In 2013, TTD’s Executive Committee called for federal action to better protect transit operators. In 2015, TTD and our affiliated unions successfully fought for the inclusion of assault prevention language in the Fixing America’s Surface Transportation (FAST) Act. This language required the Federal Transit Administration (FTA) to publish a Notice of Proposed Rulemaking (NPRM) that established safety standards, practices, or protocols for protecting transit operators from the risk of assault. In 2019, more than four years after the passage of the FAST Act, the FTA issued a notice (84 FR 24196) that fell short. Rather than requiring real mitigation strategies that may have led to the increased use of driver shields or de-escalation training to prevent these assaults, the FTA gave wide latitude to transit agencies to carry on without protecting workers or without considering the worker voice when identifying and addressing safety concerns.

Of note, the Infrastructure Investment and Jobs Act, which was recently passed by the Senate and is awaiting consideration in the House, contains two sections which would greatly strengthen the requirements put forward under the FAST Act. If passed into law, TTD urges the FTA to take immediate action in implementing SEC. 30012. Public Transportation Safety Program and, as it relates to defining driver assault, SEC. 30001. Definitions.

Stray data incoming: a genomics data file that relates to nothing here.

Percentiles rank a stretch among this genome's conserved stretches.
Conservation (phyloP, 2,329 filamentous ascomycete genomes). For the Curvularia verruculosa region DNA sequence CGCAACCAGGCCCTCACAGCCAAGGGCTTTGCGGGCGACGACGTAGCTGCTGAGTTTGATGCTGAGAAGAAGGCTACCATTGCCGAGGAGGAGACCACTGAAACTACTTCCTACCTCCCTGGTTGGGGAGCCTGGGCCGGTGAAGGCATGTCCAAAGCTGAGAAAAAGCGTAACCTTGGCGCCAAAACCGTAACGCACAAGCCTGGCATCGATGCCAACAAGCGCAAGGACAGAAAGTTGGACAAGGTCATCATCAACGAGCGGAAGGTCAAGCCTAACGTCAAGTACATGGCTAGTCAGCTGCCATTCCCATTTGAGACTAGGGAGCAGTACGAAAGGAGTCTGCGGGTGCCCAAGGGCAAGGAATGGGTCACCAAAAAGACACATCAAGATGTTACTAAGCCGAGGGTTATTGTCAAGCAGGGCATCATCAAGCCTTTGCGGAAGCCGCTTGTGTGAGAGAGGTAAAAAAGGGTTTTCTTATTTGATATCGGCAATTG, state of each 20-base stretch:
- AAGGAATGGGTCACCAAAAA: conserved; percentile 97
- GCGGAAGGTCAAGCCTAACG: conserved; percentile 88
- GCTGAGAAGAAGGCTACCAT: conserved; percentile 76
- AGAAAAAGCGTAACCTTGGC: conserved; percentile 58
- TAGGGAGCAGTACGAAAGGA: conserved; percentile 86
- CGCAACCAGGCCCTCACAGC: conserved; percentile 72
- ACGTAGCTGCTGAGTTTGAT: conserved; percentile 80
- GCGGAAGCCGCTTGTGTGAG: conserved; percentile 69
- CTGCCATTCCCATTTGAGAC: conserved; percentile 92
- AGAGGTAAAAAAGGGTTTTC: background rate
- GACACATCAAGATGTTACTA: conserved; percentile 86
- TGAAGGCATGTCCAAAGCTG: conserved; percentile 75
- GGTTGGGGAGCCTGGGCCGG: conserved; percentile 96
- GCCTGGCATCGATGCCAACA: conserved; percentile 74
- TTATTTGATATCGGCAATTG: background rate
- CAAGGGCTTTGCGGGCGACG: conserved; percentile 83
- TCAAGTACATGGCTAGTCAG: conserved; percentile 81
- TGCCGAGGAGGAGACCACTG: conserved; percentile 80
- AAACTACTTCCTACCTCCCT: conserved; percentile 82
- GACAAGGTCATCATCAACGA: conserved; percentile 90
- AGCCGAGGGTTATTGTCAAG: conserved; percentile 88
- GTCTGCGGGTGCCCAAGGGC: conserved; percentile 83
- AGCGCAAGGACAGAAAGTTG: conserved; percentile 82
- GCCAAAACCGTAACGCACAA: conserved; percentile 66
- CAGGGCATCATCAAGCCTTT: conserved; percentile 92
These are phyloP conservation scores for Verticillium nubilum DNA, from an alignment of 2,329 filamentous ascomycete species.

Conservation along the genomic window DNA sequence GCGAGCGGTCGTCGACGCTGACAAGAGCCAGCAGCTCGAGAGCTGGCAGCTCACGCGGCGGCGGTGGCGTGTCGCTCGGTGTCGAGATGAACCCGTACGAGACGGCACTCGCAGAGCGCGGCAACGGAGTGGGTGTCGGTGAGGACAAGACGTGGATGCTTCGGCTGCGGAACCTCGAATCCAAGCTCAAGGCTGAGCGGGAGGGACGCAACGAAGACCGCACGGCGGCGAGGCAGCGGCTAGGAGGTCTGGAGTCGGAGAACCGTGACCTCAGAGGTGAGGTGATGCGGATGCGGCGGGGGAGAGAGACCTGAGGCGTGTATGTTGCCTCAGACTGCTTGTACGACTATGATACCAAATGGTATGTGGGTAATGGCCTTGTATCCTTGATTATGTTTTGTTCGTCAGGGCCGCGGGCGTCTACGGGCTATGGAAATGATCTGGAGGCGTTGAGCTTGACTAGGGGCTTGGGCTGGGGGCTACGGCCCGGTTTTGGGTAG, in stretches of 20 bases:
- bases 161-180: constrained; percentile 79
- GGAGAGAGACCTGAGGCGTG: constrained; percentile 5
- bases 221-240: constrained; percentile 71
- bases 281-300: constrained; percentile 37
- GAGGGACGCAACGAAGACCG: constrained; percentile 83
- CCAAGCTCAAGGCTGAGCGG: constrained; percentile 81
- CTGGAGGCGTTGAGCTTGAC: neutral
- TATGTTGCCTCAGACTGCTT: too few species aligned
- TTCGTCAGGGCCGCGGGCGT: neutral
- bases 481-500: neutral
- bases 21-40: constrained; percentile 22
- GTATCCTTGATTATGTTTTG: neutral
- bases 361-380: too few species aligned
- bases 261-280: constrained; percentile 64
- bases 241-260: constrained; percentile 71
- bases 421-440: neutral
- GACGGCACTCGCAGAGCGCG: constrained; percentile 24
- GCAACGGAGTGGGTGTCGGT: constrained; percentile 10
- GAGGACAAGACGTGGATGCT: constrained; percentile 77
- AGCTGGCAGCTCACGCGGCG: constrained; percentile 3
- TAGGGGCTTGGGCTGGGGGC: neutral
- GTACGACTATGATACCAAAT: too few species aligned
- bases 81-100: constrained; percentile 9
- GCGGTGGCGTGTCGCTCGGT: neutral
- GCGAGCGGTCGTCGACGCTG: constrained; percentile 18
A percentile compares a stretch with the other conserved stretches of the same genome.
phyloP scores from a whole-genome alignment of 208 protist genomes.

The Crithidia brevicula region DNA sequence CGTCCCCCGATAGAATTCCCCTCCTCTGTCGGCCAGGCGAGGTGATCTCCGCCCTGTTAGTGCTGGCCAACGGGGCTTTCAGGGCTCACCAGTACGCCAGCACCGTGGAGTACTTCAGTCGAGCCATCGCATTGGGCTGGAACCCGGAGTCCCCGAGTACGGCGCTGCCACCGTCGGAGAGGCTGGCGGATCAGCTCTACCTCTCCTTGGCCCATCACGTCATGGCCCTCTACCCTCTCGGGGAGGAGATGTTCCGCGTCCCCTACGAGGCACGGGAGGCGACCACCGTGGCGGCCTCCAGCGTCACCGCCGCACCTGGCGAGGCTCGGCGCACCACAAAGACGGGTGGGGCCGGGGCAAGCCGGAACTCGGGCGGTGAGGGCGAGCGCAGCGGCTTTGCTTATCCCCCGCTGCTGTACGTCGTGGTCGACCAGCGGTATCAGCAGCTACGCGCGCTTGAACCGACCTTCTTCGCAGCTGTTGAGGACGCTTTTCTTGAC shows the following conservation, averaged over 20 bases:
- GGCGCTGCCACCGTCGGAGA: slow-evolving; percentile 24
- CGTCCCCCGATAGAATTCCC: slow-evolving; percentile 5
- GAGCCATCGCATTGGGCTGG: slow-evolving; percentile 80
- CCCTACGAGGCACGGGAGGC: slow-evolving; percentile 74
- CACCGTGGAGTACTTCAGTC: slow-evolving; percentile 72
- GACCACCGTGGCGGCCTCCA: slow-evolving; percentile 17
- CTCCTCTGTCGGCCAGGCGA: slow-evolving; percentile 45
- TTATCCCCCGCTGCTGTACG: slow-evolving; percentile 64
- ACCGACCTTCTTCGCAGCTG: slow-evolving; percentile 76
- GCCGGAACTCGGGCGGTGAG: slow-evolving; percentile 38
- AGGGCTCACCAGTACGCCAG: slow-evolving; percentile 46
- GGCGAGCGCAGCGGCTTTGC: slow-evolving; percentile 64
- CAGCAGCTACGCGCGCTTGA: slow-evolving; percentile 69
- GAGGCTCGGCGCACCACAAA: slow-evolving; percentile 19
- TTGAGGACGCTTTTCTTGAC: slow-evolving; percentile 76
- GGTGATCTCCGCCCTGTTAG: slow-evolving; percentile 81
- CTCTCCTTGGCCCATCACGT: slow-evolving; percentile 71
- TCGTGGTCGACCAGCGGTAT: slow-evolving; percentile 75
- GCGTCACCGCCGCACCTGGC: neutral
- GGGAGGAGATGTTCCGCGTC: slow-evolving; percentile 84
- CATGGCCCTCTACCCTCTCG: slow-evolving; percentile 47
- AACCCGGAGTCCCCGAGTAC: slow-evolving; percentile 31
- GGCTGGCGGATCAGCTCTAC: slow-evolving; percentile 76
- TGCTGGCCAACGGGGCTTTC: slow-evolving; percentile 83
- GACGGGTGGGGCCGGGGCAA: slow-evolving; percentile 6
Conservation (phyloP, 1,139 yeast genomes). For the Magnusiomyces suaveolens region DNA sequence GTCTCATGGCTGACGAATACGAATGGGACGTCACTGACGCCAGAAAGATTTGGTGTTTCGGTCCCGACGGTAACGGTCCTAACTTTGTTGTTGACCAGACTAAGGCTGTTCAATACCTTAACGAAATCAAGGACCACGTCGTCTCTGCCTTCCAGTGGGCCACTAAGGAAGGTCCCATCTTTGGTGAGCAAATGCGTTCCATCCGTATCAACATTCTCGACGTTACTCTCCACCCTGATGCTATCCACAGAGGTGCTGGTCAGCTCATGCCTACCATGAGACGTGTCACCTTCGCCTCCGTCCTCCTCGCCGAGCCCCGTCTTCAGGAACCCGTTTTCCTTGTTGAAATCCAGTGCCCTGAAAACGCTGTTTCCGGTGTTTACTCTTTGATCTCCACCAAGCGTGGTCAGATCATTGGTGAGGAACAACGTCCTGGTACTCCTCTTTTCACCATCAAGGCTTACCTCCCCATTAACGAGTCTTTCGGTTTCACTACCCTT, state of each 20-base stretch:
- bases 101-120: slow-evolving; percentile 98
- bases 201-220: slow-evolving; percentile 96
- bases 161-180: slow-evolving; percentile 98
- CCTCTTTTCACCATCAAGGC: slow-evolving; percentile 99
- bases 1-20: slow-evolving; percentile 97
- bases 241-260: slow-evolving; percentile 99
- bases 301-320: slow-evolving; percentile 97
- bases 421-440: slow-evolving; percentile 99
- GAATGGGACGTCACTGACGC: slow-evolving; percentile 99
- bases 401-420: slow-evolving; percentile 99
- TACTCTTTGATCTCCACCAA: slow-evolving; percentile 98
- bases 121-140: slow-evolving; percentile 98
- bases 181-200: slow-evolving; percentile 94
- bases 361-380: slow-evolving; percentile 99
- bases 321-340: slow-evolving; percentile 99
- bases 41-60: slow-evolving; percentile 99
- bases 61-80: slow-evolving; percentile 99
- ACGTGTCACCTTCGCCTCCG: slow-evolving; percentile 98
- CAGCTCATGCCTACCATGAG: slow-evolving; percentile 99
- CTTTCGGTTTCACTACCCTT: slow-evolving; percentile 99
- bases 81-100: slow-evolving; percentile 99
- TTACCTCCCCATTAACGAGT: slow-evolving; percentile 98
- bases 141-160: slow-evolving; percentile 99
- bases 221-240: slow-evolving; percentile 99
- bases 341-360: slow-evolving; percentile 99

We also must make clear that any formal rulemaking from FTA regarding worker assault needs to include all frontline transit workers, not only operators.

Second, the growing deployment of automated and self-driving shuttles requires data collection to assess their safety. Autonomous passenger cars have caused worrying crashes and safety failures, and data is necessary to establish whether shuttles are affected by the same issues. We believe this information should be reported to the NTD akin to the way other DOT agencies require incident reporting.

Lastly, we believe that data collected and reported needs to be as widely available and transparent as possible. The NTD is a powerful tool that can be leveraged to provide the public with data about existing and emerging trends, but much of the information entered is not available for easy public access. All safety data collected by the NTD should be accessible to the public and updated regularly.

We appreciate the opportunity to comment on FTA’s upcoming priorities. We look forward to working with the administration in the future.


Greg Regan